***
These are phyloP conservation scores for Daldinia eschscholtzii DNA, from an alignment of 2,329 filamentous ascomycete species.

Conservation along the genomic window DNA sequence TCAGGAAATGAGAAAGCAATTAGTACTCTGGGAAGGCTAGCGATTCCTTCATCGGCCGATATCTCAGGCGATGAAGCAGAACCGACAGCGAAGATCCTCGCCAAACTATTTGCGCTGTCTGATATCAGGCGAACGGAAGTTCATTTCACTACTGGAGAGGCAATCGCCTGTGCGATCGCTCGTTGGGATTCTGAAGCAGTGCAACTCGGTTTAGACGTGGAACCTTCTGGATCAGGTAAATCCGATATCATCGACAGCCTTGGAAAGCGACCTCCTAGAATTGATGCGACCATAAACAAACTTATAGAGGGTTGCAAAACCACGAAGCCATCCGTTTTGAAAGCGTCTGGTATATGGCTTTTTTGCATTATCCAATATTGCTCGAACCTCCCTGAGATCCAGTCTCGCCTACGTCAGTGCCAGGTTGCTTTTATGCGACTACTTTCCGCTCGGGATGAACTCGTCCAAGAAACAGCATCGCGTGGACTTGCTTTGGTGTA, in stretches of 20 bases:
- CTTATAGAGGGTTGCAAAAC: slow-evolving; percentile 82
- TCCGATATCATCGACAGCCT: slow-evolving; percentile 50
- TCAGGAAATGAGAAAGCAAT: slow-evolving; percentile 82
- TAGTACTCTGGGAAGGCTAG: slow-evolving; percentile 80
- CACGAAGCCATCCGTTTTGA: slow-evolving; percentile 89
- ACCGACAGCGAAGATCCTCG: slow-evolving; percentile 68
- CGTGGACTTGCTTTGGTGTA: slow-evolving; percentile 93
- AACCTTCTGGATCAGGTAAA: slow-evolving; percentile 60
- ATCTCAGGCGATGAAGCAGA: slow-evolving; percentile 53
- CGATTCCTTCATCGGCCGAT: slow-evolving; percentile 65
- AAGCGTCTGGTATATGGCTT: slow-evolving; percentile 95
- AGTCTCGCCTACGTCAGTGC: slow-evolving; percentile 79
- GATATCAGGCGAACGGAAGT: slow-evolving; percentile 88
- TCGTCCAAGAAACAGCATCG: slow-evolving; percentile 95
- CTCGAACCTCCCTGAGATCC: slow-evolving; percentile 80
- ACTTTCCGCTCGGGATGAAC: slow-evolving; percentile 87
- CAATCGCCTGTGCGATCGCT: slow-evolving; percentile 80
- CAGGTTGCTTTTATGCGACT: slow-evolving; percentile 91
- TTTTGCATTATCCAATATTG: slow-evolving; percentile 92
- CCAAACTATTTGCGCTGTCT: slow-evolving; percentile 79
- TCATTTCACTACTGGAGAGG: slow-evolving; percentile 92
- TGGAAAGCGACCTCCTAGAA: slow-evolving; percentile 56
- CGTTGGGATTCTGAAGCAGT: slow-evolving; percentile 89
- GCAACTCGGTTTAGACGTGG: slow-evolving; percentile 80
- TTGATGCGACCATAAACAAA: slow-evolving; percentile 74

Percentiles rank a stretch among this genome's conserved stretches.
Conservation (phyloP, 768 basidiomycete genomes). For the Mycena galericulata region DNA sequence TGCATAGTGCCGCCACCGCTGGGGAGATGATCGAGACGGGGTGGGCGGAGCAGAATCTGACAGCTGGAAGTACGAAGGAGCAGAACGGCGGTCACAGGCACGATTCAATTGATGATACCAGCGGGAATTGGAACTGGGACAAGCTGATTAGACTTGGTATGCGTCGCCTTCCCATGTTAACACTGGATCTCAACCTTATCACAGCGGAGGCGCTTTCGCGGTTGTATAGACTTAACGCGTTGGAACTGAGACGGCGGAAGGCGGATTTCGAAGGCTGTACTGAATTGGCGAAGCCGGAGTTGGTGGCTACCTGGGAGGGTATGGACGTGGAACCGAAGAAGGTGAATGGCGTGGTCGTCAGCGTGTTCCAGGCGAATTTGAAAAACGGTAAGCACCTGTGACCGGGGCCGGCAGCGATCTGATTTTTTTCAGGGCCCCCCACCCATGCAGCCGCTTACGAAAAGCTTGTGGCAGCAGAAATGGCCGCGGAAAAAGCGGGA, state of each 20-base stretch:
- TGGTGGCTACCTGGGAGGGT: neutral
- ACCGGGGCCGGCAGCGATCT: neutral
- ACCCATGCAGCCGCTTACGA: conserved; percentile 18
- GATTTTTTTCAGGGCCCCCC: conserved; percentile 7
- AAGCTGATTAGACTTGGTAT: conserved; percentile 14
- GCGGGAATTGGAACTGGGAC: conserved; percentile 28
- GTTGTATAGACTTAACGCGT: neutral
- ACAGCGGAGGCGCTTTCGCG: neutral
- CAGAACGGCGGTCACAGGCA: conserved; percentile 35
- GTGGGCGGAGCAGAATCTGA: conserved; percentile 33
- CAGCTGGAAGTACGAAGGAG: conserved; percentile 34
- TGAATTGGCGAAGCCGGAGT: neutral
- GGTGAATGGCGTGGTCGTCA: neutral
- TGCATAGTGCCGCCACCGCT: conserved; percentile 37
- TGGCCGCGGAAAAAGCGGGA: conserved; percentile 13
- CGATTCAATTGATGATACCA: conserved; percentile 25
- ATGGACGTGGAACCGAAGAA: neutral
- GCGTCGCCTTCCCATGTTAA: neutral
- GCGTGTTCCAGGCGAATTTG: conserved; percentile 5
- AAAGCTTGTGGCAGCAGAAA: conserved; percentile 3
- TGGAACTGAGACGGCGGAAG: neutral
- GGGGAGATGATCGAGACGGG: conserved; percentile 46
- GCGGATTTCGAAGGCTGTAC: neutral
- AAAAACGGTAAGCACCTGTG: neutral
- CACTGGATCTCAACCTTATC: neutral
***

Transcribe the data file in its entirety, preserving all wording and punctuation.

These are phyloP conservation scores for Daldinia eschscholtzii DNA, from an alignment of 2,329 filamentous ascomycete species.

Conservation along the genomic window DNA sequence TCAGGAAATGAGAAAGCAATTAGTACTCTGGGAAGGCTAGCGATTCCTTCATCGGCCGATATCTCAGGCGATGAAGCAGAACCGACAGCGAAGATCCTCGCCAAACTATTTGCGCTGTCTGATATCAGGCGAACGGAAGTTCATTTCACTACTGGAGAGGCAATCGCCTGTGCGATCGCTCGTTGGGATTCTGAAGCAGTGCAACTCGGTTTAGACGTGGAACCTTCTGGATCAGGTAAATCCGATATCATCGACAGCCTTGGAAAGCGACCTCCTAGAATTGATGCGACCATAAACAAACTTATAGAGGGTTGCAAAACCACGAAGCCATCCGTTTTGAAAGCGTCTGGTATATGGCTTTTTTGCATTATCCAATATTGCTCGAACCTCCCTGAGATCCAGTCTCGCCTACGTCAGTGCCAGGTTGCTTTTATGCGACTACTTTCCGCTCGGGATGAACTCGTCCAAGAAACAGCATCGCGTGGACTTGCTTTGGTGTA, in stretches of 20 bases:
- CTTATAGAGGGTTGCAAAAC: slow-evolving; percentile 82
- TCCGATATCATCGACAGCCT: slow-evolving; percentile 50
- TCAGGAAATGAGAAAGCAAT: slow-evolving; percentile 82
- TAGTACTCTGGGAAGGCTAG: slow-evolving; percentile 80
- CACGAAGCCATCCGTTTTGA: slow-evolving; percentile 89
- ACCGACAGCGAAGATCCTCG: slow-evolving; percentile 68
- CGTGGACTTGCTTTGGTGTA: slow-evolving; percentile 93
- AACCTTCTGGATCAGGTAAA: slow-evolving; percentile 60
- ATCTCAGGCGATGAAGCAGA: slow-evolving; percentile 53
- CGATTCCTTCATCGGCCGAT: slow-evolving; percentile 65
- AAGCGTCTGGTATATGGCTT: slow-evolving; percentile 95
- AGTCTCGCCTACGTCAGTGC: slow-evolving; percentile 79
- GATATCAGGCGAACGGAAGT: slow-evolving; percentile 88
- TCGTCCAAGAAACAGCATCG: slow-evolving; percentile 95
- CTCGAACCTCCCTGAGATCC: slow-evolving; percentile 80
- ACTTTCCGCTCGGGATGAAC: slow-evolving; percentile 87
- CAATCGCCTGTGCGATCGCT: slow-evolving; percentile 80
- CAGGTTGCTTTTATGCGACT: slow-evolving; percentile 91
- TTTTGCATTATCCAATATTG: slow-evolving; percentile 92
- CCAAACTATTTGCGCTGTCT: slow-evolving; percentile 79
- TCATTTCACTACTGGAGAGG: slow-evolving; percentile 92
- TGGAAAGCGACCTCCTAGAA: slow-evolving; percentile 56
- CGTTGGGATTCTGAAGCAGT: slow-evolving; percentile 89
- GCAACTCGGTTTAGACGTGG: slow-evolving; percentile 80
- TTGATGCGACCATAAACAAA: slow-evolving; percentile 74

Percentiles rank a stretch among this genome's conserved stretches.
Conservation (phyloP, 768 basidiomycete genomes). For the Mycena galericulata region DNA sequence TGCATAGTGCCGCCACCGCTGGGGAGATGATCGAGACGGGGTGGGCGGAGCAGAATCTGACAGCTGGAAGTACGAAGGAGCAGAACGGCGGTCACAGGCACGATTCAATTGATGATACCAGCGGGAATTGGAACTGGGACAAGCTGATTAGACTTGGTATGCGTCGCCTTCCCATGTTAACACTGGATCTCAACCTTATCACAGCGGAGGCGCTTTCGCGGTTGTATAGACTTAACGCGTTGGAACTGAGACGGCGGAAGGCGGATTTCGAAGGCTGTACTGAATTGGCGAAGCCGGAGTTGGTGGCTACCTGGGAGGGTATGGACGTGGAACCGAAGAAGGTGAATGGCGTGGTCGTCAGCGTGTTCCAGGCGAATTTGAAAAACGGTAAGCACCTGTGACCGGGGCCGGCAGCGATCTGATTTTTTTCAGGGCCCCCCACCCATGCAGCCGCTTACGAAAAGCTTGTGGCAGCAGAAATGGCCGCGGAAAAAGCGGGA, state of each 20-base stretch:
- TGGTGGCTACCTGGGAGGGT: neutral
- ACCGGGGCCGGCAGCGATCT: neutral
- ACCCATGCAGCCGCTTACGA: conserved; percentile 18
- GATTTTTTTCAGGGCCCCCC: conserved; percentile 7
- AAGCTGATTAGACTTGGTAT: conserved; percentile 14
- GCGGGAATTGGAACTGGGAC: conserved; percentile 28
- GTTGTATAGACTTAACGCGT: neutral
- ACAGCGGAGGCGCTTTCGCG: neutral
- CAGAACGGCGGTCACAGGCA: conserved; percentile 35
- GTGGGCGGAGCAGAATCTGA: conserved; percentile 33
- CAGCTGGAAGTACGAAGGAG: conserved; percentile 34
- TGAATTGGCGAAGCCGGAGT: neutral
- GGTGAATGGCGTGGTCGTCA: neutral
- TGCATAGTGCCGCCACCGCT: conserved; percentile 37
- TGGCCGCGGAAAAAGCGGGA: conserved; percentile 13
- CGATTCAATTGATGATACCA: conserved; percentile 25
- ATGGACGTGGAACCGAAGAA: neutral
- GCGTCGCCTTCCCATGTTAA: neutral
- GCGTGTTCCAGGCGAATTTG: conserved; percentile 5
- AAAGCTTGTGGCAGCAGAAA: conserved; percentile 3
- TGGAACTGAGACGGCGGAAG: neutral
- GGGGAGATGATCGAGACGGG: conserved; percentile 46
- GCGGATTTCGAAGGCTGTAC: neutral
- AAAAACGGTAAGCACCTGTG: neutral
- CACTGGATCTCAACCTTATC: neutral